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## page was renamed from MemberManual/SslCert #pragma section-numbers off

This is the page of the MemberManual that describes how to generate a valid SSL cert.

[[TableOfContents]]

== Making a cert for use with Domtool ==

If you are creating an SSL certificate to use for a web virtual host via DomTool, then you should generate a single output file instead of separate `.crt` and `.key` files.

Here is an example. '''DAYS''' indicates the number of days that you want the certificate to be valid. '''FILE''' is the filename of the certificate that will be generated: it should end in ".pem". The certificate should be placed somewhere in your home directory, like "~/certs", for example.

{{{
openssl req -x509 -newkey rsa:1024 -keyout FILE -out FILE -days DAYS -nodes
}}}

Here is an explanation of the parameters that you will be asked to provide.

 * '''Common Name''': This is the domain that goes with the certificate. It can be either a single name (i.e. "yourdomain.org"), or a wildcard domain (like "*.yourdomain.org"). The wildcard domain is used for sharing the same certificate in multiple subdomains of your domain.
 * '''Organization''': This can be anything you want. It is often the full name or description of your organization or website.
 * '''Organizational Unit''': This can be anything you want. It can be left blank.

== Making a self-signed cert ==
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If you are creating an SSL certificate to use for a web virtual host via DomTool, then you should generate a single output file instead of separate `.crt` and `.key` files. For example:

{{{
openssl req -x509 -newkey rsa:1024 -keyout file.pem -out file.pem -days 9999 -nodes
}}}

This is the page of the MemberManual that describes how to generate a valid SSL cert.

TableOfContents

Making a cert for use with Domtool

If you are creating an SSL certificate to use for a web virtual host via DomTool, then you should generate a single output file instead of separate .crt and .key files.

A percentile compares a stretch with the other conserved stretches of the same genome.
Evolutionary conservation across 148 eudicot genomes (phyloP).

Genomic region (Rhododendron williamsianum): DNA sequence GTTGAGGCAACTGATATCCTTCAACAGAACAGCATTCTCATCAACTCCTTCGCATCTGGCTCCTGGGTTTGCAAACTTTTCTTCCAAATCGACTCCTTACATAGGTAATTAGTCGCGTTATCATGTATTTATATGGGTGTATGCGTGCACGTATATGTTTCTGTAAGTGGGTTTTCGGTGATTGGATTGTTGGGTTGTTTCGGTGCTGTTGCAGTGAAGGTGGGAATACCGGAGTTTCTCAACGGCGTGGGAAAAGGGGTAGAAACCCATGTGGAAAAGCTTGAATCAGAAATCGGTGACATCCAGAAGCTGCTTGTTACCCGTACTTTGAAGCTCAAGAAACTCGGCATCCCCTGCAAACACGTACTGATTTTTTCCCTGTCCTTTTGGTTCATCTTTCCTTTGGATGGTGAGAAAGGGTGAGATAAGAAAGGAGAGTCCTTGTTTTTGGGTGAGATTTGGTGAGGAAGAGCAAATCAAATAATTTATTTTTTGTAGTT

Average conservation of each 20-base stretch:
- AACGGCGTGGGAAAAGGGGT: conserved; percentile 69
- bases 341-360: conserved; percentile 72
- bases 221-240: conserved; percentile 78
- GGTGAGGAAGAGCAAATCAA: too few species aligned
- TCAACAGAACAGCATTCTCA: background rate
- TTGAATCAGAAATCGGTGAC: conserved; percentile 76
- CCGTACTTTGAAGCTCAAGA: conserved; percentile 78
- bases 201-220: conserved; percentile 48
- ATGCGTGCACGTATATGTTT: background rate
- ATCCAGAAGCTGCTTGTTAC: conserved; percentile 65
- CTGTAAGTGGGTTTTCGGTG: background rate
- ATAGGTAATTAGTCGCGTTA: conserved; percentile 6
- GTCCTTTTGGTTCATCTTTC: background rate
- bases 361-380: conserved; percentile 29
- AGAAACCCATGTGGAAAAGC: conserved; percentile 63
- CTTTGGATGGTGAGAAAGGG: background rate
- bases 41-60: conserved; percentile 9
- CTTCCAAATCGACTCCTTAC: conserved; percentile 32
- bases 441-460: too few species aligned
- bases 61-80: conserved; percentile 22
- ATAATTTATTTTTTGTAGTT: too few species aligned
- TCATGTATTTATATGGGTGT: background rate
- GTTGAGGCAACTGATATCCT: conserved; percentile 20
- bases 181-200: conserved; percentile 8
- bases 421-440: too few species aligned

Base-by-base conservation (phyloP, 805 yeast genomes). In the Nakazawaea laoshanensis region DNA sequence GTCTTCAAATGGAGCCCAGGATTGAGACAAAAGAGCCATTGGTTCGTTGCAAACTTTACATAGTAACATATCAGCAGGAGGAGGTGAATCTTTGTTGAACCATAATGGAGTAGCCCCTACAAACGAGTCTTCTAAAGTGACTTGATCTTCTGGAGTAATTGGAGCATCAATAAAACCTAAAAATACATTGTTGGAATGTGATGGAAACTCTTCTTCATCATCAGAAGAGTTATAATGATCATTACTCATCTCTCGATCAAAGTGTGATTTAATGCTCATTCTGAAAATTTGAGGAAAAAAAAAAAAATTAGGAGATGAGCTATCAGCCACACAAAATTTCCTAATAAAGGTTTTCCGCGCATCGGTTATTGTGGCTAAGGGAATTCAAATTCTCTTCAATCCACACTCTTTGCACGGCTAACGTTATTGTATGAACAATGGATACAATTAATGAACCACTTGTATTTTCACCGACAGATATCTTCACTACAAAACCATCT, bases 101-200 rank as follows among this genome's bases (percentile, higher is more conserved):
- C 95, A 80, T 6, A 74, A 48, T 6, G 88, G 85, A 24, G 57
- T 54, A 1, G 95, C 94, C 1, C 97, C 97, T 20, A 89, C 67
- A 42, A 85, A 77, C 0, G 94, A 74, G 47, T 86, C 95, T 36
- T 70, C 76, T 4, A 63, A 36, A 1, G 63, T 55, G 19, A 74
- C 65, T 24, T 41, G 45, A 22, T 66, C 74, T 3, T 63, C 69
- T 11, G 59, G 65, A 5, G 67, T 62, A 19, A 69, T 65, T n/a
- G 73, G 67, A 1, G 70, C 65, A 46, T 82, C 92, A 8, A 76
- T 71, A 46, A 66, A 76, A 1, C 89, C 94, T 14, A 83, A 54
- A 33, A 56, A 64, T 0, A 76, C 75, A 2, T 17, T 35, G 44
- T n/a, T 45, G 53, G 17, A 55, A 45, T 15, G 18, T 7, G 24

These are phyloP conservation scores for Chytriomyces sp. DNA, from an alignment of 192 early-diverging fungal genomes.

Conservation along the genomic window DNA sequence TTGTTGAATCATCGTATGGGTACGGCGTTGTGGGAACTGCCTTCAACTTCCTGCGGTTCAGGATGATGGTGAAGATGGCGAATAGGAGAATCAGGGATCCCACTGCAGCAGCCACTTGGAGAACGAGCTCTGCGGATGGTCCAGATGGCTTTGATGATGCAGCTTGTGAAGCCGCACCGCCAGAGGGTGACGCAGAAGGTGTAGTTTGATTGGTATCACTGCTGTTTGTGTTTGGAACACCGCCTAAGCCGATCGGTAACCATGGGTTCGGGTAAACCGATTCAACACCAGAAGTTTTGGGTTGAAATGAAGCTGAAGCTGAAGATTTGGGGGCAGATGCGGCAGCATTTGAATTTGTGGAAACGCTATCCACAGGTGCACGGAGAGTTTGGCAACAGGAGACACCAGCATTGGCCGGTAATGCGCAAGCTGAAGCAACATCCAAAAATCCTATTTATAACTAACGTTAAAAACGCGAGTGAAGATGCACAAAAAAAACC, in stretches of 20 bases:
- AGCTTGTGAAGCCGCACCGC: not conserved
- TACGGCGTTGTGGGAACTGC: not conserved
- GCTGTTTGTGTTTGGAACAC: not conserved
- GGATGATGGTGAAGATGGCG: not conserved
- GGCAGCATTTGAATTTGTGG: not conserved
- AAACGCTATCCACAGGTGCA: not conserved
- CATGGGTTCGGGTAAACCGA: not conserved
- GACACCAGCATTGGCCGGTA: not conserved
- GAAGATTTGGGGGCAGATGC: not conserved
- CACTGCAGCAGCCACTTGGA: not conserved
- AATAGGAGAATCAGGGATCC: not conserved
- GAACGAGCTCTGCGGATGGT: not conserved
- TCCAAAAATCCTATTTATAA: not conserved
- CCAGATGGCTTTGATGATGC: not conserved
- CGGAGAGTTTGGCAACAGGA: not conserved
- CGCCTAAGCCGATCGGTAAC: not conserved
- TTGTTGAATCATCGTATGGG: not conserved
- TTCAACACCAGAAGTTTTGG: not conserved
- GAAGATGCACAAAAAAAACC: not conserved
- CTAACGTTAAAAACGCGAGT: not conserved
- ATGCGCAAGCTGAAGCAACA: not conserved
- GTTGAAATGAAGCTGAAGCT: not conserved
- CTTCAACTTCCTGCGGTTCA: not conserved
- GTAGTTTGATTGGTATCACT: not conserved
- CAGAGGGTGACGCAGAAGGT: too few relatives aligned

Here is an example. DAYS indicates the number of days that you want the certificate to be valid. FILE is the filename of the certificate that will be generated: it should end in ".pem". The certificate should be placed somewhere in your home directory, like "~/certs", for example.

openssl req -x509 -newkey rsa:1024 -keyout FILE -out FILE -days DAYS -nodes

Here is an explanation of the parameters that you will be asked to provide.

  • Common Name: This is the domain that goes with the certificate. It can be either a single name (i.e. "yourdomain.org"), or a wildcard domain (like "*.yourdomain.org"). The wildcard domain is used for sharing the same certificate in multiple subdomains of your domain.

  • Organization: This can be anything you want. It is often the full name or description of your organization or website.

  • Organizational Unit: This can be anything you want. It can be left blank.

Making a self-signed cert

To create a self-signed SSL cerificate in file.crt with key in file.key, you can run:

openssl req -x509 -newkey rsa:1024 -keyout file.key -out file.crt -days 9999 -nodes

MemberManual/ServingWebsites/SslCert (last edited 2019-01-11 01:40:03 by ClintonEbadi)